Sexual Allegations against Joseph Smith

Sexual allegations against Joseph Smith, 1829-1835
Grant H. Palmer


It is commonly known among LDS members that Joseph Smith Jr. practiced polygamy, beginning with his first documented polygamist marriage to Louisa Beaman on 5 April 1841. However, prior to these marriages, it is generally unknown that he was accused of illicit sexual conduct with six young women from 1829 -1835. What follows is a brief synopsis of each of these incidents.

Joseph Smith Jr. was arrested on a warrant for several charges on 30 June 1830. The following day a court trial was held before Judge Joseph Chamberlain at Bainbridge, New York. Twelve witnesses were called, including Miriam and Rhoda Stowell, daughters of Josiah Stowell of Bainbridge. Smith and Mr. Stowell had worked together searching for a silver mine from October 1825 to March 1826. During this five month period, Joseph frequently associated with the Stowell girls who were eighteen and twenty years of age.1 The prosecutor seeking to determine the “character and conduct” [sexual behavior] of Joseph Smith called them as witnesses either because of rumors brought to his attention regarding Joseph and the girls, or because he was simply fishing to find something against his character. Both girls “were severally examined … particularly as to my [Joseph Smith’s] behavior towards them, both in public and in private.” Apparently nothing came of these sexual accusations.2

The prosecutor may have called the Stowell girls as witnesses in the 1830 trial because of earlier sexual accusations made against Smith in nearby Harmony, Pennsylvania. When Joseph and his wife Emma Hale Smith were living in Harmony in 1828-1829, Emma’s cousin, Levi Lewis, accused Joseph of attempting “to seduce Eliza Winters,” Emma’s close friend. Lewis further said that he was well “acquainted with Joseph Smith Jr. and Martin Harris, and that he has heard them both say, [that] adultery was no crime. Harris said he did not blame Smith for his attempt to seduce Eliza Winters.”3 Elizabeth [Eliza] Winter was born in 1812, making her sixteen years old at the time. She “was often at Smith’s home and much in Mrs. Smith’s company. The young women were on very intimate terms,” said Harmony resident, Mrs. Rhamanthus M. Stocker.4 Joseph and Emma’s abrupt May 1829 departure from Harmony, may have been precipitated in part by Levi Lewis’s accusations that Joseph had acted improperly toward Miss Winters. Fifty years later, Levi’s brother, Hiel Lewis, repeated these same sexual accusations against Smith in the Amboy [IL.] Journal. 5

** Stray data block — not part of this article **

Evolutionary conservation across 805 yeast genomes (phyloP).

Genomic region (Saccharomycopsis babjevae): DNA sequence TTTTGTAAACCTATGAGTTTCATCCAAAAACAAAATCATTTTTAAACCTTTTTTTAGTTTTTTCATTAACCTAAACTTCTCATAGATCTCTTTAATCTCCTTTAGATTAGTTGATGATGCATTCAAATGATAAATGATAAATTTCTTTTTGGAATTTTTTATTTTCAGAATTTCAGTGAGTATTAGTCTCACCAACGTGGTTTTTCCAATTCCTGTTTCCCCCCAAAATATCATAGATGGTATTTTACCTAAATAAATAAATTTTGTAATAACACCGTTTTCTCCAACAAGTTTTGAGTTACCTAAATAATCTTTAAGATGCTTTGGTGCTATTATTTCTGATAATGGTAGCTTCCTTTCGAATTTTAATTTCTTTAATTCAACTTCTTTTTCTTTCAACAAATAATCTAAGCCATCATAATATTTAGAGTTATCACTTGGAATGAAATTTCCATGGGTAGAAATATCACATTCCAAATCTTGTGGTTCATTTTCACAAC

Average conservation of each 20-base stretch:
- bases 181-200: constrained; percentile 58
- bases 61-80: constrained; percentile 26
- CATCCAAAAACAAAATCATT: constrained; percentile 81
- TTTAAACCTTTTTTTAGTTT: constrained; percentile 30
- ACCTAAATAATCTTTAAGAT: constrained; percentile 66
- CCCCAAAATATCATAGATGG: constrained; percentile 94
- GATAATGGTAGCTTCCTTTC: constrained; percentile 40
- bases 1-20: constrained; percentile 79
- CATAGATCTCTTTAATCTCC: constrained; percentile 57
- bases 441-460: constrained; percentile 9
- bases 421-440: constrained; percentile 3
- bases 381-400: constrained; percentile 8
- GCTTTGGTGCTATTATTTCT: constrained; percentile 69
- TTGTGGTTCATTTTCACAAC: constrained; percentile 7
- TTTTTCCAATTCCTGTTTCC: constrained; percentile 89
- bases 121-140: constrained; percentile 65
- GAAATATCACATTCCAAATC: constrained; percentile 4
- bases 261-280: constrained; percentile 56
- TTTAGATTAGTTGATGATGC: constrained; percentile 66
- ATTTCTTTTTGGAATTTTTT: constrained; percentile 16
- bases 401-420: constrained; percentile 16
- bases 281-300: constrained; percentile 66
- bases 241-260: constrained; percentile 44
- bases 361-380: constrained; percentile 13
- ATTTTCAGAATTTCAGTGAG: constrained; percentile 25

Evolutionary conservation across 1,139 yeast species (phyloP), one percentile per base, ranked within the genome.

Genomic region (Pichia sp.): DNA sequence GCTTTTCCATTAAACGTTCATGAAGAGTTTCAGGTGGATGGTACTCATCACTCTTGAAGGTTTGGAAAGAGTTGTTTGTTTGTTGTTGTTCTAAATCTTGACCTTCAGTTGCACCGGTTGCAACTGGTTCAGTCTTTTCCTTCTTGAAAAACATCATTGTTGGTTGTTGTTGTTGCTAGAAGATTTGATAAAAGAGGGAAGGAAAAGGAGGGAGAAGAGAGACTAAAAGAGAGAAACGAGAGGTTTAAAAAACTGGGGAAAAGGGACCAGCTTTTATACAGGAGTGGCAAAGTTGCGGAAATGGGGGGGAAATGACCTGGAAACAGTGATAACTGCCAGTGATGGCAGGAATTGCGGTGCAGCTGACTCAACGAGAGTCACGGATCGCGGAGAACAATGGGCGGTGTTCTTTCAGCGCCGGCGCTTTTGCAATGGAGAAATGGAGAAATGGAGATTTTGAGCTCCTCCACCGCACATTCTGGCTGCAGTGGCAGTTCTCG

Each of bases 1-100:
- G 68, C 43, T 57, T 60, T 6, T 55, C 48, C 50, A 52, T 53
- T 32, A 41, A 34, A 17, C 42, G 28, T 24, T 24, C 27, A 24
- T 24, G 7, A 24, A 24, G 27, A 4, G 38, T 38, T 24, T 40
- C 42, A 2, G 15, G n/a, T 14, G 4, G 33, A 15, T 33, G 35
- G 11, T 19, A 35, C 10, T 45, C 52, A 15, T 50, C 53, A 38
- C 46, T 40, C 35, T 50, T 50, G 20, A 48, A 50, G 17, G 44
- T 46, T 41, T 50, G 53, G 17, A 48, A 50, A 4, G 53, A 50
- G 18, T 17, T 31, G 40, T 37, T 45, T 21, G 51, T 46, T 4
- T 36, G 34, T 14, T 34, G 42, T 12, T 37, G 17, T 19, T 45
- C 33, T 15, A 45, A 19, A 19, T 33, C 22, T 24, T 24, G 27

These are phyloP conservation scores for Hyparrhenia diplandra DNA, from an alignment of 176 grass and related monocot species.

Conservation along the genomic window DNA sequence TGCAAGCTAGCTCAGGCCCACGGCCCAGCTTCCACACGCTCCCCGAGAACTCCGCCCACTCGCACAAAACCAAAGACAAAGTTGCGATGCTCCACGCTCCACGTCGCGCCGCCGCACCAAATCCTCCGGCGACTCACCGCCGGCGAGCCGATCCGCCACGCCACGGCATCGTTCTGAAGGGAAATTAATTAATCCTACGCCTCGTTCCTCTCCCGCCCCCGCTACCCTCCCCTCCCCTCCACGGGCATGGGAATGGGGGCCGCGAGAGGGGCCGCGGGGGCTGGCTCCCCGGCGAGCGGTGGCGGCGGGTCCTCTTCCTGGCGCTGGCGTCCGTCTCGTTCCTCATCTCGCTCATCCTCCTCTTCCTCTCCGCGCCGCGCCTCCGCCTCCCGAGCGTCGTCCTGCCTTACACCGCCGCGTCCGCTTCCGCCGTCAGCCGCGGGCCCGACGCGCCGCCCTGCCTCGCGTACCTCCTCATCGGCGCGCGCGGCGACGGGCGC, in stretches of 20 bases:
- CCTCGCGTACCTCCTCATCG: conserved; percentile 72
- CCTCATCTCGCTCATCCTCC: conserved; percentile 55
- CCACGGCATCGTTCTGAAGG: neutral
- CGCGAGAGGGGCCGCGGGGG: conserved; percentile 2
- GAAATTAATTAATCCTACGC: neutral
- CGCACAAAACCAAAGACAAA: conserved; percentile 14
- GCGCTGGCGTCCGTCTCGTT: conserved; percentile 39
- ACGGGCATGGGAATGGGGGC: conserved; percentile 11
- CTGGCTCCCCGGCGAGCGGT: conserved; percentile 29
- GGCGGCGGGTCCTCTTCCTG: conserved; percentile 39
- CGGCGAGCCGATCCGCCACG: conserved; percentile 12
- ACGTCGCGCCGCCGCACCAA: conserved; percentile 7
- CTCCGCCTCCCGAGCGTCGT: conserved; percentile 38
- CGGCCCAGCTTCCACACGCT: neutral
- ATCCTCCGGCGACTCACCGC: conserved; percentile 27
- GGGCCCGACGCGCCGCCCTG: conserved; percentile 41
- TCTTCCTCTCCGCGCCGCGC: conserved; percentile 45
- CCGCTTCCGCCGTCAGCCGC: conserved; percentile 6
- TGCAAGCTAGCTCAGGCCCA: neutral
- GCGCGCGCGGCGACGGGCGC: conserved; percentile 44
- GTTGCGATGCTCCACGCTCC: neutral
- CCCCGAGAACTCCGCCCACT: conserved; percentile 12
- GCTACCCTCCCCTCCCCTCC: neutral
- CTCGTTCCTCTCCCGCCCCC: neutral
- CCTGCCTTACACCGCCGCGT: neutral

Similar sexual allegations were made against Joseph Smith Jr., in Hiram, Ohio, at the John Johnson home on 24 March 1832. Joseph and Emma were living with the Johnson family at the time.Luke Johnson, later to be one of the twelve apostles, was still single at twenty-five and living with his parents when the incident occurred. He wrote:

[W]hile Joseph was yet at my father’s, a mob of forty or fifty came to his house, a few entered his room in the middle of the night, and Carnot Mason dragged Joseph out of bed by the hair of his head; he was then seized by as many as could get hold of him, and taken about forty rods from the house, stretched on a board, and tantalized in the most insulting and brutal manner; they tore off the few night clothes that he had on, for the purpose of emasculating him, and had Dr. Dennison there to perform the operation [castration]; but when the Dr. saw the Prophet stripped and stretched on the plank, his heart failed him, and he refused to operate. The mob … in attempting to force open his jaws, they broke one of his front teeth to pour a vial of some obnoxious drug [aqua-fortis, a poison] into his mouth. The mob [then] became divided [because they] did not succeed, … but [instead had to settle for] poured tar over him, and then stuck feathers in it and left him … [then] part of the mob went to the house that Sidney Rigdon occupied, and dragged him out, and besmeared him with tar and feathers.